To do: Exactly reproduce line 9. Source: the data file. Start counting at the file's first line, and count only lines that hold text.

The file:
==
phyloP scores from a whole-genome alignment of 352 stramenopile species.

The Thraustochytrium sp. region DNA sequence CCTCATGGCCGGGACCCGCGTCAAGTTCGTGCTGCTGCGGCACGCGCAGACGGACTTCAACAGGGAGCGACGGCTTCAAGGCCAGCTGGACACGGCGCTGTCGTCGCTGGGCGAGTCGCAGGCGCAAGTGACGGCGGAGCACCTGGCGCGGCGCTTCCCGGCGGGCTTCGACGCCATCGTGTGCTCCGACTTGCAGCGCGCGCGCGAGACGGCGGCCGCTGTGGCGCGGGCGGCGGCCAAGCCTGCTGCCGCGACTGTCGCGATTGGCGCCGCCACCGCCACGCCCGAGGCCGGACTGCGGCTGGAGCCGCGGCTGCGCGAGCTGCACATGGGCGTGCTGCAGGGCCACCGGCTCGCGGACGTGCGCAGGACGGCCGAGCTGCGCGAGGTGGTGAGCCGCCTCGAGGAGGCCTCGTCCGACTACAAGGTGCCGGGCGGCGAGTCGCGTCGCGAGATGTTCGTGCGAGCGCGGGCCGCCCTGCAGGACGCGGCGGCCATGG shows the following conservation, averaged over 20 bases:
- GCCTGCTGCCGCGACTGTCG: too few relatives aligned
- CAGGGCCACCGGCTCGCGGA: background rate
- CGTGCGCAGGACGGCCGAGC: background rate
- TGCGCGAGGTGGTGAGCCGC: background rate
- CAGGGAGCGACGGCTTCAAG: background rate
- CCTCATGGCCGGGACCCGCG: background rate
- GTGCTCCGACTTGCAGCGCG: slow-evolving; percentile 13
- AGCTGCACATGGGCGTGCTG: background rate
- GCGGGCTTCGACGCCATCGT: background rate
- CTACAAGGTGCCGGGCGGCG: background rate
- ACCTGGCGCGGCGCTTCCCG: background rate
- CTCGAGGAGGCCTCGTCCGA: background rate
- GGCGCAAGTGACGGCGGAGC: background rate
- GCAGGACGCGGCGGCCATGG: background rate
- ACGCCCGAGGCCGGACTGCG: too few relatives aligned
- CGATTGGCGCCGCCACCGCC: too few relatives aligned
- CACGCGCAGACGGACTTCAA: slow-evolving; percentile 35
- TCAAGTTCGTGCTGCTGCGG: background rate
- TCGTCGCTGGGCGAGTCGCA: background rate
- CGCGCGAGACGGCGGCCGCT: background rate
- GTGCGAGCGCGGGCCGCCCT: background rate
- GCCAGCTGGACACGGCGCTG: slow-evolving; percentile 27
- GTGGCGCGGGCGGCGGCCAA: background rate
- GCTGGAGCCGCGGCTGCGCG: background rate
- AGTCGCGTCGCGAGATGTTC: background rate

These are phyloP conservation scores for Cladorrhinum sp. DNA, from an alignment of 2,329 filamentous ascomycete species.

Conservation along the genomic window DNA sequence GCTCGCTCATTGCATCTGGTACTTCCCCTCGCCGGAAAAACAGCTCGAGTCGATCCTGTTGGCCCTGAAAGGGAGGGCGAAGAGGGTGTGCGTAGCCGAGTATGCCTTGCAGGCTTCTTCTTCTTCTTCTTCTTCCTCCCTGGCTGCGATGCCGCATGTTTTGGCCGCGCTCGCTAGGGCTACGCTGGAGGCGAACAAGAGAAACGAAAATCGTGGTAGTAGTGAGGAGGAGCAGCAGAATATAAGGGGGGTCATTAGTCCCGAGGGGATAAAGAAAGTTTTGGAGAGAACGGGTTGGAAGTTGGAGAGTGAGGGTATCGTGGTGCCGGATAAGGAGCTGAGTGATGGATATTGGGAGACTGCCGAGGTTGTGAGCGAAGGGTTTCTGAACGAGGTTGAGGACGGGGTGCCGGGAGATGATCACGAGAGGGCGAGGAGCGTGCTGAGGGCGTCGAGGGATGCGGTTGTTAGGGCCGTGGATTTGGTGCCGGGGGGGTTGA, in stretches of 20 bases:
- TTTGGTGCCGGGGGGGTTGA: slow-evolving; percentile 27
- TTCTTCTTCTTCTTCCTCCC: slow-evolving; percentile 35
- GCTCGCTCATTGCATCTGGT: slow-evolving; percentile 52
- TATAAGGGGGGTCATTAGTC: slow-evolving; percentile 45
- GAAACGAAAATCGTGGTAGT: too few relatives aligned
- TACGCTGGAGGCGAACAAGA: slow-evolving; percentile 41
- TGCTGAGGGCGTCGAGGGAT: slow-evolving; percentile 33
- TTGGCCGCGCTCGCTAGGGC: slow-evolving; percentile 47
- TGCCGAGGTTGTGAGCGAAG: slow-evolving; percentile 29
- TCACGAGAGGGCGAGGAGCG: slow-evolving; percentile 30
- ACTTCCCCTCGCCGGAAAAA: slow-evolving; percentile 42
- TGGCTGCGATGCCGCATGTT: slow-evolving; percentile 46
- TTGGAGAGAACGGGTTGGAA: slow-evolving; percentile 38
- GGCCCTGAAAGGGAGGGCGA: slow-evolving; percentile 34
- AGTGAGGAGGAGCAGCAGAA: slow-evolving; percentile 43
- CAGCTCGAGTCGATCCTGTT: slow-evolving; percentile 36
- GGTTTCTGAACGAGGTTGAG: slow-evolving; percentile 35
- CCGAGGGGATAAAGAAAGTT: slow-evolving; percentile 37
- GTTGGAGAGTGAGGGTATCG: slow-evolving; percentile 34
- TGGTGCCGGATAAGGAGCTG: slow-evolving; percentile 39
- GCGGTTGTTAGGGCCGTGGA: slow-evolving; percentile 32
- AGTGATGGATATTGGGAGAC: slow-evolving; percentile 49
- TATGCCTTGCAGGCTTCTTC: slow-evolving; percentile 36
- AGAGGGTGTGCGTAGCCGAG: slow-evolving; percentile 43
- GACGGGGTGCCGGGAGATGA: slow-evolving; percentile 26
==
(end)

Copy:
- GTGCTCCGACTTGCAGCGCG: slow-evolving; percentile 13